What mother lives to be 103? Maybe Rose Kennedy and the Queen Mother. How could I be so lucky? We tried an assisted living situation recently, but she did not like being surrounded by old people, half-deaf and half-blind, and the 30-day “respite” care was cut in half. She had lived better at home — under my care — in the large, rambling house in Cambridge in which she had lived for nearly 70 years. She has no ailments except old age. She takes no prescription drugs except a sleep potion. I am the fourth child, the dutiful one, the last born, the most available.
I returned to Cambridge from New York City when she was 92, never imagining that she would live so long, with her life force undiminished. I pursued my freelance activities from an office in the old house. But my sister who lived in Cambridge and helped look after her died of cancer, and my other siblings, living in Manhattan, could have been living in Shanghai or Timbuktu as far as helping out. My son was in college in Oregon. His mother lived in Georgia. When my dog, my closest pal, my conduit to the neighborhood, passed on, it was just my mother and I.
My mother remains stubbornly alive — opinionated, headstrong, loving, driven. But her body is betraying her. She can still climb the stairs to her bedroom on the second floor gripping the bannisters — but not for long. She can still dress herself. But her eyes are dimming. Her hearing is bad. Her gnarled fingers strike the wrong keys on the computer board, provoking outrage.
As her body slowly submits, she bewails the fact that she has lived so long, now deprived of her pleasures — reading, writing, painting. Yet she insists on her independence, and I provide it as much as I am able. You can’t just dump your old mother.
But our estate planning was based on less optimistic estimates of life expectancy. The house on the edge of the Harvard campus may now be worth millions, but banks refuse to extend credit. If the house is sold before my mother’s death, capital gains taxes will be enormous. Each child hangs on to his or her meager nest egg. Yet elder care is expensive, and my mother could live for another five years. Then there is the question of my own mental health, my life limited and encumbered by her life, which could engender bitterness in the fainthearted.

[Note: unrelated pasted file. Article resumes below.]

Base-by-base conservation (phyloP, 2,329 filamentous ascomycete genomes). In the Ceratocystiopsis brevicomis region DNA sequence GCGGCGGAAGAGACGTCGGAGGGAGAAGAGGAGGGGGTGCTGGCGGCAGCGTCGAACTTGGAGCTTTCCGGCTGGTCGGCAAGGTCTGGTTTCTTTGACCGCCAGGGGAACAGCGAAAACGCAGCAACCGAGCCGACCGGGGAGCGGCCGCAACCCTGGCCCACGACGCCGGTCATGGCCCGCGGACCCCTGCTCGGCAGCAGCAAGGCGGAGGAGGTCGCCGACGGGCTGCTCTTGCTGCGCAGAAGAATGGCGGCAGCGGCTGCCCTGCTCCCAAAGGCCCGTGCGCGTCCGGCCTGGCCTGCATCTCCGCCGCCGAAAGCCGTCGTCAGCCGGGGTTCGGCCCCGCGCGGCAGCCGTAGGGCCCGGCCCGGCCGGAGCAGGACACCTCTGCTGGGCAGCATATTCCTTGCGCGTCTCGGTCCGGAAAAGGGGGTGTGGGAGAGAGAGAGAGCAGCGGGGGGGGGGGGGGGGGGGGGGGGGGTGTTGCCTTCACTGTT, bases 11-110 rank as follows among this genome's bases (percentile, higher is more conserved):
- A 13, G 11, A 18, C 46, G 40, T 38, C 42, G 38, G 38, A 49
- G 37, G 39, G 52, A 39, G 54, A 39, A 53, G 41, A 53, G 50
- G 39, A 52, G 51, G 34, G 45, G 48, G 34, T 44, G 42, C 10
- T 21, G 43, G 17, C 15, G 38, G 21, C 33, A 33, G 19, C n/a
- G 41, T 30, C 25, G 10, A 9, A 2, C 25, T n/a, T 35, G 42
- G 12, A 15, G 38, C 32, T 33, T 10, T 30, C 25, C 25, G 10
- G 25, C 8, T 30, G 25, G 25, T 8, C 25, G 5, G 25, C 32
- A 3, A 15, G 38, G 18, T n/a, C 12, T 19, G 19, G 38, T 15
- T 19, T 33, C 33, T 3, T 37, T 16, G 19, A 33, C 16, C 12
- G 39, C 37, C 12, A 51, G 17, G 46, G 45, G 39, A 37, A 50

There are more than 80,000 centenarians living in the United States today, a number that will double or triple in the next 10 years. Eighty-five percent are women. My situation is not unique.
What am I to do? The experiment in assisted living proved to be a costly failure. There was no “respite” for either of us. My mother struggled despairingly with the new TV remote control and electronic telephone and cavalierly dismissed the food — except for breakfast — as revolting. She was not used to apartment living with elevators and long hallways. This was a first-class facility, with kind and caring employees, but she was perhaps too old at 103 to start anew. When psychological breakdown seemed imminent, I brought her home.
The sounds of a blaring television, of a walker dragged across the floor, the constant small requests, the repetitions, the interruptions — life has returned to normal. I am now investigating forms of home care.
Let me tell you, there are no good solutions.Andrew Schlesinger is author of “Veritas: Harvard College and the American Experience’’ and co-editor with his brother of “Journals: 1952–2000 by Arthur M. Schlesinger, Jr.’’